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Remembrance Day

November 11th, 2006

A day to remember all who have died, and continue to die, in war. Let us hope that one day we can bring an end to this evil.

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  1. melanie
    November 12th, 2006 at 12:07 | #1

    It used to be Armistice Day when I was a kid. That was a reference to that war we went and fought on behalf of the British. It is good that the name has changed (though they’re still selling red poppies to wear on your lapel). It took 90 years for Turks to be welcomed at Anzac Day parades – I wonder how long it will take before Remembrance Day takes into account all the others we went ‘over there’ to kill for the sake of some fanciful notion on how best to protect our national security.

  2. Mike H
    November 12th, 2006 at 14:25 | #2

    Every time I drive through a country town in this country I am visibly reminded of the damage done to this country by WWI. Look at any centotaph or war memorial. With the greatest respect to those who lost their lives we can only say there but for the grace of god go We. If you happen to visit Cairns go and look at the old cemetry you’ll find a tombstone to a family (The Hides)who lost both and only sons, who were twins, one at Gallipoli and one at the Somme, how much can any one family or nation sacrifice. Remember them when the idealogues come knocking. Those who have been on a battlefield never ask anyone to go on to another. Then remember that Anzac day was started as a protest march against the shabby treatment by government of the men who did do as they asked, Defence and Veteran Affairs to this day fight each and every claim to the wire, a pox on all their houses. Lest we forget.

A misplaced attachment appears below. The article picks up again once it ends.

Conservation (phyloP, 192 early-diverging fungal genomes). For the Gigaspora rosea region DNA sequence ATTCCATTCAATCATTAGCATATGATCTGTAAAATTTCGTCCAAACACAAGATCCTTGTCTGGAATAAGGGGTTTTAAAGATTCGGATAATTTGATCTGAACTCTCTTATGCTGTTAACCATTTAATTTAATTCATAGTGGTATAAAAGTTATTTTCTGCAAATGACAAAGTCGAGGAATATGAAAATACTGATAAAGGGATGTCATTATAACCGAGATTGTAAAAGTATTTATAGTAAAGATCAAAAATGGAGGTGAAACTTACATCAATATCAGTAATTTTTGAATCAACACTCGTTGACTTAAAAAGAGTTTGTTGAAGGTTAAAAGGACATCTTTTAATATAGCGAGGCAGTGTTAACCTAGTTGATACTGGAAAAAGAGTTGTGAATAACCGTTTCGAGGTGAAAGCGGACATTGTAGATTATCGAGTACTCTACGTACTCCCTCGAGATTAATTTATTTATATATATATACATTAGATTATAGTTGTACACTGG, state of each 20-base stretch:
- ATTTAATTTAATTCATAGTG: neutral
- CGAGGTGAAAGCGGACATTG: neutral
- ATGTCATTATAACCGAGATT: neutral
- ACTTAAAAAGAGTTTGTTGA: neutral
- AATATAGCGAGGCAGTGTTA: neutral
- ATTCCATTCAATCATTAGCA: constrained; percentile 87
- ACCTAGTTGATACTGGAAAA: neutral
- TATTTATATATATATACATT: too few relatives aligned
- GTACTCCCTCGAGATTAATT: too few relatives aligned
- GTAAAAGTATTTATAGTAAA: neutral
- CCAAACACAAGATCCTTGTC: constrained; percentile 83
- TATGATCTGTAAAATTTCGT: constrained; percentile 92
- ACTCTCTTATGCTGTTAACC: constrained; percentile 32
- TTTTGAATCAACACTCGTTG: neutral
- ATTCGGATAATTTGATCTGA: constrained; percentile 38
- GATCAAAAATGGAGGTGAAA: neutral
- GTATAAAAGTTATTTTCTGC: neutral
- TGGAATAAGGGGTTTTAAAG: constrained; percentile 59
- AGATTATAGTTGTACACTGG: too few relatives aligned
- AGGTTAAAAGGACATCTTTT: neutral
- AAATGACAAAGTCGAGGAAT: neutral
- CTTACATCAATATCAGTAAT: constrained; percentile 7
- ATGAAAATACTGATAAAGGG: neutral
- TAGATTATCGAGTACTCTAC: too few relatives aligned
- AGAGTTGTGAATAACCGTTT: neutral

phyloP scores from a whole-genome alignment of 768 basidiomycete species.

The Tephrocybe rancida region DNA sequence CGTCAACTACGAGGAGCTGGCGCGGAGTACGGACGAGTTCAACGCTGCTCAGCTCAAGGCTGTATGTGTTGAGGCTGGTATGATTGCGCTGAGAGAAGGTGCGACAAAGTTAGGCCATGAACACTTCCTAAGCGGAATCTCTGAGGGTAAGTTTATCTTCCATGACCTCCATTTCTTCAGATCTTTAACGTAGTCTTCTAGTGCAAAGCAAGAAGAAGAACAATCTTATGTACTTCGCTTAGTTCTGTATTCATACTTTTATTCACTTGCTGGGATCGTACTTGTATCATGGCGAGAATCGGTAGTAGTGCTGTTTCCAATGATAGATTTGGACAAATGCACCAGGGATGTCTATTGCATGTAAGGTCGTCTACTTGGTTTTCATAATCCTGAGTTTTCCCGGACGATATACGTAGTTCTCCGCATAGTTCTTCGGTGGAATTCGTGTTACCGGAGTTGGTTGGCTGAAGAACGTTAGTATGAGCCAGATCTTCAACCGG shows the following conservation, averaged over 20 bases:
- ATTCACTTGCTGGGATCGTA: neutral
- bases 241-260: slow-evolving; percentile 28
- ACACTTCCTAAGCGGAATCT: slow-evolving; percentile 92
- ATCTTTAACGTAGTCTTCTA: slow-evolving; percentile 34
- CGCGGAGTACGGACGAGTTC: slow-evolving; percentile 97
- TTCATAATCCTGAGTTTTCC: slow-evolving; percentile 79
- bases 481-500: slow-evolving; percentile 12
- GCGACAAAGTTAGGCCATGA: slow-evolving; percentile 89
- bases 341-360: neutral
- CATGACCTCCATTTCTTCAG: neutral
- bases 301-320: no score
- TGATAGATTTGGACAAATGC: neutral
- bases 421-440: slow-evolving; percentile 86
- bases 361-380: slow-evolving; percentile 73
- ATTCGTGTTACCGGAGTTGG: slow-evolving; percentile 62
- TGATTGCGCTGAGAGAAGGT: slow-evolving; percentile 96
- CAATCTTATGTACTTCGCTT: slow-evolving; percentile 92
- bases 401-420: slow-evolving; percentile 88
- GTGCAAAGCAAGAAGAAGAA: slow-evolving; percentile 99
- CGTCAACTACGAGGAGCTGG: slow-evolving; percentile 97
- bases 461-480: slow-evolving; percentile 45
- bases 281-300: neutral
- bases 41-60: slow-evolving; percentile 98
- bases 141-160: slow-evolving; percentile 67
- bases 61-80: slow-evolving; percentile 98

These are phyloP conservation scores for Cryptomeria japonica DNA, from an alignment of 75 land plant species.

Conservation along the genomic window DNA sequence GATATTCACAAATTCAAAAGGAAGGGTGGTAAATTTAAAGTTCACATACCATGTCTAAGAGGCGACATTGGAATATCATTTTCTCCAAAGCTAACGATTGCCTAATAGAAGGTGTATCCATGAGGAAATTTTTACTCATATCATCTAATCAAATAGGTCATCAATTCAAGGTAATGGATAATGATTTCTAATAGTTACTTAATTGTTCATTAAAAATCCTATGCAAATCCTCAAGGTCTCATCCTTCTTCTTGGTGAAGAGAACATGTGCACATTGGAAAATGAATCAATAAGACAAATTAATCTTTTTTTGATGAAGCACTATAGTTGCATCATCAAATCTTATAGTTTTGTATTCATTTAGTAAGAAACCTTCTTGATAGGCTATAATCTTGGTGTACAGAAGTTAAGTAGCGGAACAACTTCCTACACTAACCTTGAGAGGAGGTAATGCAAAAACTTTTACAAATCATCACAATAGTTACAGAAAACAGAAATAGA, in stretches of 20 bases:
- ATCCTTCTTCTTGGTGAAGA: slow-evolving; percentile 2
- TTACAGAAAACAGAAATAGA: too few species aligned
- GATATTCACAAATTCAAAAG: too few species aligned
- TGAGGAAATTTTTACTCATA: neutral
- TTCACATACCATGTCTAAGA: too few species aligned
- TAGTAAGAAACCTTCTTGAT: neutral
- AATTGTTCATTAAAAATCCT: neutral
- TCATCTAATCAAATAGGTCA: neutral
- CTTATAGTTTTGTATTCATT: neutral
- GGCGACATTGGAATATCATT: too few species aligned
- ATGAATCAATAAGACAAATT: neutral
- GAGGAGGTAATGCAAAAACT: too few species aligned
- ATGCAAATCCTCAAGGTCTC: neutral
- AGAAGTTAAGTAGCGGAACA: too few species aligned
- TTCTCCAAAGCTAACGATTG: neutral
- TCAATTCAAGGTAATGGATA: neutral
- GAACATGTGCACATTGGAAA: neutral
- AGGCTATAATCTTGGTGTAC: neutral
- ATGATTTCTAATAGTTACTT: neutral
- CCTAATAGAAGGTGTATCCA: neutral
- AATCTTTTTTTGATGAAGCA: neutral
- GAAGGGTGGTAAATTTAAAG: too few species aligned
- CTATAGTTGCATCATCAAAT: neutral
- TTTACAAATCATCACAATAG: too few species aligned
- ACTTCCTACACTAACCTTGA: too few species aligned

Without denigrating the seriousness of the day, curious how day by day I am reminded of the parallels between ‘little’ Billy Hughes and ‘little’ Johnny Howard. They seem the same to me.

  3. November 13th, 2006 at 05:39 | #3

    Why I never march on the various ‘Amnesia Days’ that have been devised
    12 November 2006

    Remembrance Day 2006 has just been ‘commemorated’ in Britain with a tight formation of four Vulcan jets screaming over Hyde Park and traffic diverted around the heavily securitised unveiling of a new monument to New Zealand’s dead of World War II and subsequent conflicts. This year featured a speech by New Zealand Prime Minister, Helen Clark, who we know holds a very different view of the present military adventurism in Iraq, refuses to host nuclear powered and armed naval vessels, and has disbanded most of the offensive sections of the New Zealand Air force. Yet Helen Clark’s government refuses to acknowledge that some of New Zealand’s military personnel were involved in one of the twentieth century’s bloodiest and most illegitimate wars, the CIA’s Secret War in Laos, during the American Indochina War.